Recently, I attended the graduation ceremony for the Discovery ChalleNGe Academy, which targets high school dropouts and produces quality-educated young people with strong values, life skills, and self-discipline. With so many children falling through the cracks of conventional education, DCA and its sister schools across the country offer these young people hope for a better future.
DCA is a partnership between the California National Guard and the San Joaquin County Office of Education and is part of the National Guard’s nationwide Youth ChalleNGe Program. Students volunteer for the program and are not obligated to join the military.
The school, which is located in Lathrop in California’s Central Valley, is very different from most alternative-education schools.
First, the program includes an initial 22-week residential phase followed by a 12-month post-residential phase. According to the County Office of Education, “cadets are introduced to the military structure, participate in team-building activities, practice making healthy choices, attend school daily, gain organizational and study skills, participate in a wide range of extra-curricular activities, and receive the support they need to turn their lives around.”
Cadets must meet military grooming standards, wear military-type uniforms, and observe military customs and courtesies. However, the school emphasizes that it is not a boot camp, but, rather, “a reformative residential program” where cadets earn high school credits, earn their high school diplomas, “and become who you were always supposed to be” regardless of whether the student was “homeless, using drugs, had trouble with the law, dropped out of school, etc.”
While cadets take core academic classes, the ChalleNGe program is much more than just accumulating class credits.
After cadets complete an initial two-week “acclimation phase,” they enter a 20-week “challenge phase” where the emphasis is on the program’s Eight Core Components: academic excellence, leadership and followership, life-coping skills, job skills, service to community, responsible citizenship, health and hygiene, and physical fitness. Cadets must show improvement in each of the components.
Under responsible citizenship, for example, cadets “develop an understanding of the forces that work to make a community strong and supportive of its members, as well as the forces that work to disintegrate a community.”
Under job skills, cadets develop skills to conduct job searches, set goals, complete resumes, fill out employment applications, and learn how to conduct themselves in job interviews.
After the 22-week residential portion of the program, the 52-week post-residential phase allows cadets to work with adult role models in a one-on-one mentoring relationship where the mentor provides advice, guidance, and support to help the cadet continue to achieve positive success.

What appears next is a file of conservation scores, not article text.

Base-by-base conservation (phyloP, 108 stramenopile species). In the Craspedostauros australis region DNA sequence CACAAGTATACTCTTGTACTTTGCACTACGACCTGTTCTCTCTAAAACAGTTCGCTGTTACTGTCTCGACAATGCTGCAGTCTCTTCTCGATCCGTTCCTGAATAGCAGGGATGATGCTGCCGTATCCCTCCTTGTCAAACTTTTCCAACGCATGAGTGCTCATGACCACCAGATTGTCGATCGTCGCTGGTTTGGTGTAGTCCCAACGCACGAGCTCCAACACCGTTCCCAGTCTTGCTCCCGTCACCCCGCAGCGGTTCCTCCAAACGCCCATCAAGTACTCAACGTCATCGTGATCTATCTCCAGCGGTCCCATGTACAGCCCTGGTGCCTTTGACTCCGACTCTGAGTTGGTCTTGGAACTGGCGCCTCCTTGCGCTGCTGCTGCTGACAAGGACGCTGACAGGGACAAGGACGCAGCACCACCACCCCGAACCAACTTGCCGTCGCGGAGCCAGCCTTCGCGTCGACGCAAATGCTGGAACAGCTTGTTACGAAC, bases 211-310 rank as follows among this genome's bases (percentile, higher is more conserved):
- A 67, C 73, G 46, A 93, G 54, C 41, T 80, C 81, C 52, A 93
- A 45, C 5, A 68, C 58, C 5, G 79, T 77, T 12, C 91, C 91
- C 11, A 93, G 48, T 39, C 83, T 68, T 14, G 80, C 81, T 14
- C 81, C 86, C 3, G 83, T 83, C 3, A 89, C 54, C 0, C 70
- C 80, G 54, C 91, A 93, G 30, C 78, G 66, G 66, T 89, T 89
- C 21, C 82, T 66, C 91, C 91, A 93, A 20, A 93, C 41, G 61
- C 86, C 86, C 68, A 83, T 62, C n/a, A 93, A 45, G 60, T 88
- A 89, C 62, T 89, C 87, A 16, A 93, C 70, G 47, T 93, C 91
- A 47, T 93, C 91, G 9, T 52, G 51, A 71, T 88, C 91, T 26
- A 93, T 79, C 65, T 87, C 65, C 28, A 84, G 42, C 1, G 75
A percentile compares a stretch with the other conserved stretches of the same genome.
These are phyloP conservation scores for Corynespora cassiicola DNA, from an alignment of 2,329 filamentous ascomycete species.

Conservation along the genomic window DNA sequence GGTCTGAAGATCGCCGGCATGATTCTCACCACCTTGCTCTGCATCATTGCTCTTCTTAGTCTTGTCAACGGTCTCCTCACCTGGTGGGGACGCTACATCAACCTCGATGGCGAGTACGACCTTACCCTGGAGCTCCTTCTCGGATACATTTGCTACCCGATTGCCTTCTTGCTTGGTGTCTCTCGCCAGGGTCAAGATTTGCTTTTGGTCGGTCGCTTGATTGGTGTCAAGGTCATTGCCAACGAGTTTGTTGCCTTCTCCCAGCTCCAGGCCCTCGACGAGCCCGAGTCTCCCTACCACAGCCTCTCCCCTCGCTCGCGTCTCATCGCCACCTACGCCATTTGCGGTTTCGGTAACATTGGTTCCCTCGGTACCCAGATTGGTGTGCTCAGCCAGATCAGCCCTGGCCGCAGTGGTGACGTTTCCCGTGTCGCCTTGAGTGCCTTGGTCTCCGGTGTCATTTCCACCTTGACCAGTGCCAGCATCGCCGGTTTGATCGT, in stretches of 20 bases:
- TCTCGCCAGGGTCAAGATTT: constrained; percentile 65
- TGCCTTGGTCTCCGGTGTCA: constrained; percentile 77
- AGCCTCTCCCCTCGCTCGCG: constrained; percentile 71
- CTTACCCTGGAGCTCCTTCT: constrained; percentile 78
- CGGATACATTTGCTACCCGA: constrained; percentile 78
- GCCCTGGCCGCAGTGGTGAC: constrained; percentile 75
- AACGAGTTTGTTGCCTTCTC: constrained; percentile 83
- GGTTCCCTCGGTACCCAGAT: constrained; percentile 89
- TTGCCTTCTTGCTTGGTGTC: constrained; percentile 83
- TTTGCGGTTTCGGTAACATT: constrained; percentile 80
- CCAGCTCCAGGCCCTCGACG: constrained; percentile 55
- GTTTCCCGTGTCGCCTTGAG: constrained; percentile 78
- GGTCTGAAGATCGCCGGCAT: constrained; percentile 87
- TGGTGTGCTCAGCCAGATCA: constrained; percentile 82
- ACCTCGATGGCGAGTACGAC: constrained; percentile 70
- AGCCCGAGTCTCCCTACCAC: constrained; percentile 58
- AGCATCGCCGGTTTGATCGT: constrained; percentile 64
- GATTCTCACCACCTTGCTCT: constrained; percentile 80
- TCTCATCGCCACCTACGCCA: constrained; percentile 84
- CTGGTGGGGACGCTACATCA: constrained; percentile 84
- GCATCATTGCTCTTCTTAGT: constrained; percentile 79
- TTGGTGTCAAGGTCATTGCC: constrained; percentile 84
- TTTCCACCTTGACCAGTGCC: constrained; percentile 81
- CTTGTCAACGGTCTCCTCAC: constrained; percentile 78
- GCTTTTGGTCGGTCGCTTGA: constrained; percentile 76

Research on the ChalleNGe program has shown that the model works.
According to a 2019 RAND report, research shows that “the ChalleNGe program is cost-effective and has positive effects on cadets’ lives.”
For example, cadets’ standardized test scores substantially improve as they move through the program.
Also, “ChalleNGe participants achieve more education and have higher earnings than similar young people who do not attend the program.”
RAND estimates that the ChalleNGe program’s benefits, such as higher labor market earnings, lower criminal activity, and less social-welfare dependency, outweigh program costs by 2.66 to 1, meaning that the program produces $2.66 in benefits for every dollar in costs.
Beyond these statistics, however, are the real stories of how the ChalleNGe program changes the lives of young people.
Cadet Ayala, who was part of the class that I saw graduate, said that he was on a bad path, including a drug overdose. He decided to go to DCA to turn his life around.
And the program did change his life for the better: “If you are thinking of going to DCA, then I say do it because there are a lot of benefits that come after it.”
A parent of a cadet named Armando, who was also part of the class I saw graduate, said that he graduated “with a straight 4.0 for 4 quarters” and thanked DCA “for encouraging, training, and showing him a positive path to be successful.”
There are more than 40 Youth ChalleNGe programs across the nation, with three ChalleNGe academies in California. Since its inception in 1993, nearly 180,000 young people have completed the program.
Seeing all those proud and immaculately dressed cadets at their graduation, and hearing about their incredible stories of trial and accomplishment, gave me hope that troubled young people can overcome their life challenges if they can access proven programs such as Discovery ChalleNGe Academy.
–Lance Izumi is senior director of the Center for Education at the Pacific Research Institute.